About manual lymphatic drainage
In a normal individual, blood enters the body cells via arteries, and after supplying the body cells with oxygen and nutrients, it leaves via veins. In this process, some of the fluid entering the does not leave via veins and stays in between the cells. This fluid is called lymph, and should be normally transferred back to the heart via a system of vessels called the lymphatic system. If this system gets damaged for any reason, it results in excessive accumulation of lymph in the body, and the body gets swollen. This condition is called “Lymphedema.” Manual lymphatic drainage is used to address this condition.
Manual lymphatic drainage is also helpful after trauma or sports injuries. Several athletes experience internal wounds or bruises due to direct blows from a competitor or fall and may develop swelling. Manual lymphatic drainage should also be added to the treatment regimen for better recovery in these scenarios.
Lymphatic drainage procedure is focused on assisting the lymph flow in vessels and stimulate the lymphatic capliarries which are rerouting the stagnant lymphatic fluid. It is a specialized technique and should not be confused with a traditional massage.
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Manual Lymphatic Drainage treatment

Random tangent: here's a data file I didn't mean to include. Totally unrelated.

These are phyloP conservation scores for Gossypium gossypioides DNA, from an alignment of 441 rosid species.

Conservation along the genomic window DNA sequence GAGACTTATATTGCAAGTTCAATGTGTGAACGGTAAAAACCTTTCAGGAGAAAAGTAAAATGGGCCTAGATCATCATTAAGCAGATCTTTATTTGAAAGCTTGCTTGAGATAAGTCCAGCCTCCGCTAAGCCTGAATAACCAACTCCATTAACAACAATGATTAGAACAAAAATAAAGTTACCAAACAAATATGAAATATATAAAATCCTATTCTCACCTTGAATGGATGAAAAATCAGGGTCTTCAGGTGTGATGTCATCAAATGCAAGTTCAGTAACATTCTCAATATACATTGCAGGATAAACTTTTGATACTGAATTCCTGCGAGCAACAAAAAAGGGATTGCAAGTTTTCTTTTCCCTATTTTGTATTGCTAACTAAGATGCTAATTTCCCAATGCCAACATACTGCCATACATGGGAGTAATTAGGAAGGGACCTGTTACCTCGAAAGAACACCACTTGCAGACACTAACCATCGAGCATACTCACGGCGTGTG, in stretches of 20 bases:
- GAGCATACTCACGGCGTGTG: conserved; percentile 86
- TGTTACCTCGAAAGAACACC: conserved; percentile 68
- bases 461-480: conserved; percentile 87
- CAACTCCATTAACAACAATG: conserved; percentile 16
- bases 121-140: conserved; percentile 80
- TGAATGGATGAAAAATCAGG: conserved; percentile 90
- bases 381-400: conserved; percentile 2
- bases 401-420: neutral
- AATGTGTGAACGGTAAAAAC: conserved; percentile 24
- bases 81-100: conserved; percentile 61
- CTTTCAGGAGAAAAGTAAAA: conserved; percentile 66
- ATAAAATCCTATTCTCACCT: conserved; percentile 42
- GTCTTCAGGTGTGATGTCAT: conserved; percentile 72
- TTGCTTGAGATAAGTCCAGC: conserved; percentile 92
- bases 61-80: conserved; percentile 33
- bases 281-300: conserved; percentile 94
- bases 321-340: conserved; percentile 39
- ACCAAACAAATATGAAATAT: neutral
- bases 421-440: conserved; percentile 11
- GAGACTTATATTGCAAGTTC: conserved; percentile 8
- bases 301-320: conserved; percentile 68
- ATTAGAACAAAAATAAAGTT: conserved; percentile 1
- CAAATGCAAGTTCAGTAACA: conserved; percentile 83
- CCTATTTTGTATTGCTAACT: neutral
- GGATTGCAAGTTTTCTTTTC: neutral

Manual lymphatic drainage is usually performed while the patient is laying. The light, skin stretching kind-of massage technique is used to help draining the excessive lymph present in different body parts. It includes various stroke techniques are used in manual lymphatic drainage like stationary circles, scoop, pump, and rotatory techniques and deep breathing is performed before and after the session to open deep lymphatic vessels. The duration of the treatment depends on the stage of the lymphedema.
Manual Lymphatic Drainage Techniques
Different strapping and taping techniques are also used to manual lymphatic drainage. One of them is kinesiology taping or K-taping. These sticky tapes are applied by trained professionals or therapists at the lymphedema site. This tape lifts the skin during the movement and allows lymph to move towards other areas.
Manual lymphatic drainage is also combined with other therapies like compression therapy, manual exercise therapy, fascia mobilization. The effectiveness of manual lymphatic drainage is observed in many patients by taking circumferential measurements (known as the girth method) at different body sites with the help of a measuring tape. This reveals whether the size of affected part of the body is getting smaller or not.
In research done by Ezzo J, it was found that manual lymphatic drainage is safe and provides additional benefits to compression bandaging for swelling reduction.
Another study by Cho Y suggests the use of manual lymphatic drainage therapy to reduce arm lymphedema in patients with axillary web syndrome after breast surgery.
If you have any of these conditions and are looking for the treatment of lymphedema in Southampton, visit PhysioCraft.